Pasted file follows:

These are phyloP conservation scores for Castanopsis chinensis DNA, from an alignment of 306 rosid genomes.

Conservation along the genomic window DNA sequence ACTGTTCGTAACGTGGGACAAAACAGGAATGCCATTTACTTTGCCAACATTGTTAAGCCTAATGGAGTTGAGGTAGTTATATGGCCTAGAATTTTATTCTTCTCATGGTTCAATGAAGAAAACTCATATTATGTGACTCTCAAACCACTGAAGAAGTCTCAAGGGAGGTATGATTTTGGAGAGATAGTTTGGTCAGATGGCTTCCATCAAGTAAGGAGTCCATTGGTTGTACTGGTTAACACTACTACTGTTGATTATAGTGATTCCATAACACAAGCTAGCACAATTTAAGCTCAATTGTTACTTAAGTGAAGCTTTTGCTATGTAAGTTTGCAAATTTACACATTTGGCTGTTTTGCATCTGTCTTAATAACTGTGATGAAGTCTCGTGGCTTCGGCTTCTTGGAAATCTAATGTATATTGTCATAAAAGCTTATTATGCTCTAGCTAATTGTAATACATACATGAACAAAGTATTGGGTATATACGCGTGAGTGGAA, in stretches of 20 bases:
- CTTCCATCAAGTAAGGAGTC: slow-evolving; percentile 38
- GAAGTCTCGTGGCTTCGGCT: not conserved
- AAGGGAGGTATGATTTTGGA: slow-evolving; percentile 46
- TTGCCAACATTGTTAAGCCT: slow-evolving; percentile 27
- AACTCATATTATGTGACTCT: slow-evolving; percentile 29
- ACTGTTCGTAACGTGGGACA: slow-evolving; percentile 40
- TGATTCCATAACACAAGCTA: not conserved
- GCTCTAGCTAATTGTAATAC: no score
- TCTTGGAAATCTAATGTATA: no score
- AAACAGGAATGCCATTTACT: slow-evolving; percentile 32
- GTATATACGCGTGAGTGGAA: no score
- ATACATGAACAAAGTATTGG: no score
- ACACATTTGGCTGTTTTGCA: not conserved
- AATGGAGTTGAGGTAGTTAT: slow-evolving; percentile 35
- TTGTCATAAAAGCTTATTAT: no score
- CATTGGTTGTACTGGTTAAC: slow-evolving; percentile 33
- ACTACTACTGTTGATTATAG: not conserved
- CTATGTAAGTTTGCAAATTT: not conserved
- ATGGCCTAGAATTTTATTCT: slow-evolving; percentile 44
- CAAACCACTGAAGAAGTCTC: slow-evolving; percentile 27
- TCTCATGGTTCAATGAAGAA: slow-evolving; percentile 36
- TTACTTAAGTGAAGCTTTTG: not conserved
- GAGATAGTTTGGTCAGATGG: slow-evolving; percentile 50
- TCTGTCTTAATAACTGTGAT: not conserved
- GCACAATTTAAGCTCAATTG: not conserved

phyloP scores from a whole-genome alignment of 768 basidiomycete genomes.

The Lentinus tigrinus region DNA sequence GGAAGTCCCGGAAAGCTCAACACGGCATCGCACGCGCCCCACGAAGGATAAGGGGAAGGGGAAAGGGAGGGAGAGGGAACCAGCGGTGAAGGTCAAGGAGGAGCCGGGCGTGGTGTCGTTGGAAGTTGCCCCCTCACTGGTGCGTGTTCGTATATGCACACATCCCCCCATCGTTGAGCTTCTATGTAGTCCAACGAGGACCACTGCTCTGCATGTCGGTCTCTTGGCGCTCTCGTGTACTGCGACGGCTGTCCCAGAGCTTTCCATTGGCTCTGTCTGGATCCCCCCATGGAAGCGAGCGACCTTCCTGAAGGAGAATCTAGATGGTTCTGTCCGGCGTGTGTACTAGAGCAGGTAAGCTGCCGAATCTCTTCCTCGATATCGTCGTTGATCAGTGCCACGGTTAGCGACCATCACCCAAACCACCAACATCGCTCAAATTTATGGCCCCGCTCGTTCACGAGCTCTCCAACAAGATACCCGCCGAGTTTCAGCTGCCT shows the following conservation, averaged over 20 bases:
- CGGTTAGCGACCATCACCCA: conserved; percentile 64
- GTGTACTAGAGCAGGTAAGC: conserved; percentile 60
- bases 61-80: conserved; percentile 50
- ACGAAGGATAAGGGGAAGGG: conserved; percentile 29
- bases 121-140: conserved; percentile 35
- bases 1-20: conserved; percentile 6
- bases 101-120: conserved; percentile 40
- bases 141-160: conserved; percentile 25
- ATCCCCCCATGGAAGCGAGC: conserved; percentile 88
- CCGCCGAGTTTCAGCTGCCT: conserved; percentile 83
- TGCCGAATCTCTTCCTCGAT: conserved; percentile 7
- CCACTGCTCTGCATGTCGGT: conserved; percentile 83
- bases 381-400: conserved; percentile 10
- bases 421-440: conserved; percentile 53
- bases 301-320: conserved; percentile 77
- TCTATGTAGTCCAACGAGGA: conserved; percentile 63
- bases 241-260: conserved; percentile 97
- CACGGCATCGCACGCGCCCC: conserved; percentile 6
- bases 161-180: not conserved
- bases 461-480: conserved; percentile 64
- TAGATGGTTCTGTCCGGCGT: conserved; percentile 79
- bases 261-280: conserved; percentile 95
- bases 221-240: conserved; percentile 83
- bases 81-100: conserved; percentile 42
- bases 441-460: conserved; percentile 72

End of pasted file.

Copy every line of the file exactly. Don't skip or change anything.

These are phyloP conservation scores for Castanopsis chinensis DNA, from an alignment of 306 rosid genomes.

Conservation along the genomic window DNA sequence ACTGTTCGTAACGTGGGACAAAACAGGAATGCCATTTACTTTGCCAACATTGTTAAGCCTAATGGAGTTGAGGTAGTTATATGGCCTAGAATTTTATTCTTCTCATGGTTCAATGAAGAAAACTCATATTATGTGACTCTCAAACCACTGAAGAAGTCTCAAGGGAGGTATGATTTTGGAGAGATAGTTTGGTCAGATGGCTTCCATCAAGTAAGGAGTCCATTGGTTGTACTGGTTAACACTACTACTGTTGATTATAGTGATTCCATAACACAAGCTAGCACAATTTAAGCTCAATTGTTACTTAAGTGAAGCTTTTGCTATGTAAGTTTGCAAATTTACACATTTGGCTGTTTTGCATCTGTCTTAATAACTGTGATGAAGTCTCGTGGCTTCGGCTTCTTGGAAATCTAATGTATATTGTCATAAAAGCTTATTATGCTCTAGCTAATTGTAATACATACATGAACAAAGTATTGGGTATATACGCGTGAGTGGAA, in stretches of 20 bases:
- CTTCCATCAAGTAAGGAGTC: slow-evolving; percentile 38
- GAAGTCTCGTGGCTTCGGCT: not conserved
- AAGGGAGGTATGATTTTGGA: slow-evolving; percentile 46
- TTGCCAACATTGTTAAGCCT: slow-evolving; percentile 27
- AACTCATATTATGTGACTCT: slow-evolving; percentile 29
- ACTGTTCGTAACGTGGGACA: slow-evolving; percentile 40
- TGATTCCATAACACAAGCTA: not conserved
- GCTCTAGCTAATTGTAATAC: no score
- TCTTGGAAATCTAATGTATA: no score
- AAACAGGAATGCCATTTACT: slow-evolving; percentile 32
- GTATATACGCGTGAGTGGAA: no score
- ATACATGAACAAAGTATTGG: no score
- ACACATTTGGCTGTTTTGCA: not conserved
- AATGGAGTTGAGGTAGTTAT: slow-evolving; percentile 35
- TTGTCATAAAAGCTTATTAT: no score
- CATTGGTTGTACTGGTTAAC: slow-evolving; percentile 33
- ACTACTACTGTTGATTATAG: not conserved
- CTATGTAAGTTTGCAAATTT: not conserved
- ATGGCCTAGAATTTTATTCT: slow-evolving; percentile 44
- CAAACCACTGAAGAAGTCTC: slow-evolving; percentile 27
- TCTCATGGTTCAATGAAGAA: slow-evolving; percentile 36
- TTACTTAAGTGAAGCTTTTG: not conserved
- GAGATAGTTTGGTCAGATGG: slow-evolving; percentile 50
- TCTGTCTTAATAACTGTGAT: not conserved
- GCACAATTTAAGCTCAATTG: not conserved

phyloP scores from a whole-genome alignment of 768 basidiomycete genomes.

The Lentinus tigrinus region DNA sequence GGAAGTCCCGGAAAGCTCAACACGGCATCGCACGCGCCCCACGAAGGATAAGGGGAAGGGGAAAGGGAGGGAGAGGGAACCAGCGGTGAAGGTCAAGGAGGAGCCGGGCGTGGTGTCGTTGGAAGTTGCCCCCTCACTGGTGCGTGTTCGTATATGCACACATCCCCCCATCGTTGAGCTTCTATGTAGTCCAACGAGGACCACTGCTCTGCATGTCGGTCTCTTGGCGCTCTCGTGTACTGCGACGGCTGTCCCAGAGCTTTCCATTGGCTCTGTCTGGATCCCCCCATGGAAGCGAGCGACCTTCCTGAAGGAGAATCTAGATGGTTCTGTCCGGCGTGTGTACTAGAGCAGGTAAGCTGCCGAATCTCTTCCTCGATATCGTCGTTGATCAGTGCCACGGTTAGCGACCATCACCCAAACCACCAACATCGCTCAAATTTATGGCCCCGCTCGTTCACGAGCTCTCCAACAAGATACCCGCCGAGTTTCAGCTGCCT shows the following conservation, averaged over 20 bases:
- CGGTTAGCGACCATCACCCA: conserved; percentile 64
- GTGTACTAGAGCAGGTAAGC: conserved; percentile 60
- bases 61-80: conserved; percentile 50
- ACGAAGGATAAGGGGAAGGG: conserved; percentile 29
- bases 121-140: conserved; percentile 35
- bases 1-20: conserved; percentile 6
- bases 101-120: conserved; percentile 40
- bases 141-160: conserved; percentile 25
- ATCCCCCCATGGAAGCGAGC: conserved; percentile 88
- CCGCCGAGTTTCAGCTGCCT: conserved; percentile 83
- TGCCGAATCTCTTCCTCGAT: conserved; percentile 7
- CCACTGCTCTGCATGTCGGT: conserved; percentile 83
- bases 381-400: conserved; percentile 10
- bases 421-440: conserved; percentile 53
- bases 301-320: conserved; percentile 77
- TCTATGTAGTCCAACGAGGA: conserved; percentile 63
- bases 241-260: conserved; percentile 97
- CACGGCATCGCACGCGCCCC: conserved; percentile 6
- bases 161-180: not conserved
- bases 461-480: conserved; percentile 64
- TAGATGGTTCTGTCCGGCGT: conserved; percentile 79
- bases 261-280: conserved; percentile 95
- bases 221-240: conserved; percentile 83
- bases 81-100: conserved; percentile 42
- bases 441-460: conserved; percentile 72